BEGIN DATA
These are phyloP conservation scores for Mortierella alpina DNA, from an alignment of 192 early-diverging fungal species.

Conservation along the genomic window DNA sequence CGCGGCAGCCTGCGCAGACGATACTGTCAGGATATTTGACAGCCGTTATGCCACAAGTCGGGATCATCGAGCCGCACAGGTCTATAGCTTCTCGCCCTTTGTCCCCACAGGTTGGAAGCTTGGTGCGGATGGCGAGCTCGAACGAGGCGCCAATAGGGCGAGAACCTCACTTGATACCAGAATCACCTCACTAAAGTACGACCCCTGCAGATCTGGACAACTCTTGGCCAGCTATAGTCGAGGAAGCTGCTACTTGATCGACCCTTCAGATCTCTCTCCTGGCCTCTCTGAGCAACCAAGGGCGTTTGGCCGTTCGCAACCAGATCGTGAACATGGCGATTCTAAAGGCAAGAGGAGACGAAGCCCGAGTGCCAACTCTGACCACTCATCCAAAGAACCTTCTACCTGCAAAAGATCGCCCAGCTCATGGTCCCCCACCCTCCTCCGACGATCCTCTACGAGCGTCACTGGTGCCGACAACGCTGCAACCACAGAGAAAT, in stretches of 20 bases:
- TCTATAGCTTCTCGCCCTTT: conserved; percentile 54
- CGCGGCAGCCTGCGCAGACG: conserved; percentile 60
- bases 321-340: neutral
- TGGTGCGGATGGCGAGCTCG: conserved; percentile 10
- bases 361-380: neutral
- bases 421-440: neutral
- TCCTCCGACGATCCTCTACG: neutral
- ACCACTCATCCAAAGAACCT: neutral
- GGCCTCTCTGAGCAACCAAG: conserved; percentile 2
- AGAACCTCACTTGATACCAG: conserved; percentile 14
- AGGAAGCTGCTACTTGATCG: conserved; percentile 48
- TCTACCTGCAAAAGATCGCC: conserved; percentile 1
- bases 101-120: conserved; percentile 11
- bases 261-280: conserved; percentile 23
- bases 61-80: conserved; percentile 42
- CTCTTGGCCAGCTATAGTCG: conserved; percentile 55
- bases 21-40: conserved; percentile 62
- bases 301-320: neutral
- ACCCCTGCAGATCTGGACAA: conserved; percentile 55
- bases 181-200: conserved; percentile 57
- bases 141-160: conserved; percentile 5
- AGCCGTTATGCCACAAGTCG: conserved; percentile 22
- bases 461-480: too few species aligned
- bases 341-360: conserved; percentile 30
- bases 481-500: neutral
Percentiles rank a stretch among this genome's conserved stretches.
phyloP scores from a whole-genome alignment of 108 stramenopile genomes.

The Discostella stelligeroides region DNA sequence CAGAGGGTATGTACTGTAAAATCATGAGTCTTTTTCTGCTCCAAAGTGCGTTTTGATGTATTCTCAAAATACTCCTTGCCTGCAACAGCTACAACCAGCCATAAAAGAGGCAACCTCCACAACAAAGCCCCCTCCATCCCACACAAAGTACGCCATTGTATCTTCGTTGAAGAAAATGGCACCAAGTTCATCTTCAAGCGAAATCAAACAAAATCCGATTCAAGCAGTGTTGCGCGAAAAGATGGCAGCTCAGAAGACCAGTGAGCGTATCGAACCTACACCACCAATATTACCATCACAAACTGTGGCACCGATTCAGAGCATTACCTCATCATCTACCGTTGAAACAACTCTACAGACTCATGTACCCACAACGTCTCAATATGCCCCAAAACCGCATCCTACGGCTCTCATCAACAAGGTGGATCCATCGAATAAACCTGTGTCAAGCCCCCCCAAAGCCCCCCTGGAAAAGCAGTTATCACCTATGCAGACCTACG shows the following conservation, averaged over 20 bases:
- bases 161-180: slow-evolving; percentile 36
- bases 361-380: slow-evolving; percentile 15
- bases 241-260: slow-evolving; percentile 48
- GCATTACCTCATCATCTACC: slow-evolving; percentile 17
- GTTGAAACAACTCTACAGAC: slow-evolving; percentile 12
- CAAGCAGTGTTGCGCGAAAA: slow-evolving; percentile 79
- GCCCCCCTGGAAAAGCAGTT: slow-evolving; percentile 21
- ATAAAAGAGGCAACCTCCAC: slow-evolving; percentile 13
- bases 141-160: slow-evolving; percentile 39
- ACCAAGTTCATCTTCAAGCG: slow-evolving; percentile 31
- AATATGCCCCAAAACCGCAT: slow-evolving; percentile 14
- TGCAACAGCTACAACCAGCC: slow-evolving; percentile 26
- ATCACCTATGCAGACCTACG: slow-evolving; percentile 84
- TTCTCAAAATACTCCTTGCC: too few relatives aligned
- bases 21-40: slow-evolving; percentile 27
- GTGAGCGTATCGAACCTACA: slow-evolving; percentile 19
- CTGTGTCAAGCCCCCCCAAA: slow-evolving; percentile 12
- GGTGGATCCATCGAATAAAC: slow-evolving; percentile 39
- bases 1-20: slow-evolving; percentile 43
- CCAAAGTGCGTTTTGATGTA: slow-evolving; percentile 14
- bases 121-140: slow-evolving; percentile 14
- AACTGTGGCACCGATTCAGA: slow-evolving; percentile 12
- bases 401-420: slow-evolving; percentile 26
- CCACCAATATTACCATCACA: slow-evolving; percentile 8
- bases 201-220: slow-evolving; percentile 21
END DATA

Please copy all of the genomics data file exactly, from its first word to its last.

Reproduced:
These are phyloP conservation scores for Mortierella alpina DNA, from an alignment of 192 early-diverging fungal species.

Conservation along the genomic window DNA sequence CGCGGCAGCCTGCGCAGACGATACTGTCAGGATATTTGACAGCCGTTATGCCACAAGTCGGGATCATCGAGCCGCACAGGTCTATAGCTTCTCGCCCTTTGTCCCCACAGGTTGGAAGCTTGGTGCGGATGGCGAGCTCGAACGAGGCGCCAATAGGGCGAGAACCTCACTTGATACCAGAATCACCTCACTAAAGTACGACCCCTGCAGATCTGGACAACTCTTGGCCAGCTATAGTCGAGGAAGCTGCTACTTGATCGACCCTTCAGATCTCTCTCCTGGCCTCTCTGAGCAACCAAGGGCGTTTGGCCGTTCGCAACCAGATCGTGAACATGGCGATTCTAAAGGCAAGAGGAGACGAAGCCCGAGTGCCAACTCTGACCACTCATCCAAAGAACCTTCTACCTGCAAAAGATCGCCCAGCTCATGGTCCCCCACCCTCCTCCGACGATCCTCTACGAGCGTCACTGGTGCCGACAACGCTGCAACCACAGAGAAAT, in stretches of 20 bases:
- TCTATAGCTTCTCGCCCTTT: conserved; percentile 54
- CGCGGCAGCCTGCGCAGACG: conserved; percentile 60
- bases 321-340: neutral
- TGGTGCGGATGGCGAGCTCG: conserved; percentile 10
- bases 361-380: neutral
- bases 421-440: neutral
- TCCTCCGACGATCCTCTACG: neutral
- ACCACTCATCCAAAGAACCT: neutral
- GGCCTCTCTGAGCAACCAAG: conserved; percentile 2
- AGAACCTCACTTGATACCAG: conserved; percentile 14
- AGGAAGCTGCTACTTGATCG: conserved; percentile 48
- TCTACCTGCAAAAGATCGCC: conserved; percentile 1
- bases 101-120: conserved; percentile 11
- bases 261-280: conserved; percentile 23
- bases 61-80: conserved; percentile 42
- CTCTTGGCCAGCTATAGTCG: conserved; percentile 55
- bases 21-40: conserved; percentile 62
- bases 301-320: neutral
- ACCCCTGCAGATCTGGACAA: conserved; percentile 55
- bases 181-200: conserved; percentile 57
- bases 141-160: conserved; percentile 5
- AGCCGTTATGCCACAAGTCG: conserved; percentile 22
- bases 461-480: too few species aligned
- bases 341-360: conserved; percentile 30
- bases 481-500: neutral
Percentiles rank a stretch among this genome's conserved stretches.
phyloP scores from a whole-genome alignment of 108 stramenopile genomes.

The Discostella stelligeroides region DNA sequence CAGAGGGTATGTACTGTAAAATCATGAGTCTTTTTCTGCTCCAAAGTGCGTTTTGATGTATTCTCAAAATACTCCTTGCCTGCAACAGCTACAACCAGCCATAAAAGAGGCAACCTCCACAACAAAGCCCCCTCCATCCCACACAAAGTACGCCATTGTATCTTCGTTGAAGAAAATGGCACCAAGTTCATCTTCAAGCGAAATCAAACAAAATCCGATTCAAGCAGTGTTGCGCGAAAAGATGGCAGCTCAGAAGACCAGTGAGCGTATCGAACCTACACCACCAATATTACCATCACAAACTGTGGCACCGATTCAGAGCATTACCTCATCATCTACCGTTGAAACAACTCTACAGACTCATGTACCCACAACGTCTCAATATGCCCCAAAACCGCATCCTACGGCTCTCATCAACAAGGTGGATCCATCGAATAAACCTGTGTCAAGCCCCCCCAAAGCCCCCCTGGAAAAGCAGTTATCACCTATGCAGACCTACG shows the following conservation, averaged over 20 bases:
- bases 161-180: slow-evolving; percentile 36
- bases 361-380: slow-evolving; percentile 15
- bases 241-260: slow-evolving; percentile 48
- GCATTACCTCATCATCTACC: slow-evolving; percentile 17
- GTTGAAACAACTCTACAGAC: slow-evolving; percentile 12
- CAAGCAGTGTTGCGCGAAAA: slow-evolving; percentile 79
- GCCCCCCTGGAAAAGCAGTT: slow-evolving; percentile 21
- ATAAAAGAGGCAACCTCCAC: slow-evolving; percentile 13
- bases 141-160: slow-evolving; percentile 39
- ACCAAGTTCATCTTCAAGCG: slow-evolving; percentile 31
- AATATGCCCCAAAACCGCAT: slow-evolving; percentile 14
- TGCAACAGCTACAACCAGCC: slow-evolving; percentile 26
- ATCACCTATGCAGACCTACG: slow-evolving; percentile 84
- TTCTCAAAATACTCCTTGCC: too few relatives aligned
- bases 21-40: slow-evolving; percentile 27
- GTGAGCGTATCGAACCTACA: slow-evolving; percentile 19
- CTGTGTCAAGCCCCCCCAAA: slow-evolving; percentile 12
- GGTGGATCCATCGAATAAAC: slow-evolving; percentile 39
- bases 1-20: slow-evolving; percentile 43
- CCAAAGTGCGTTTTGATGTA: slow-evolving; percentile 14
- bases 121-140: slow-evolving; percentile 14
- AACTGTGGCACCGATTCAGA: slow-evolving; percentile 12
- bases 401-420: slow-evolving; percentile 26
- CCACCAATATTACCATCACA: slow-evolving; percentile 8
- bases 201-220: slow-evolving; percentile 21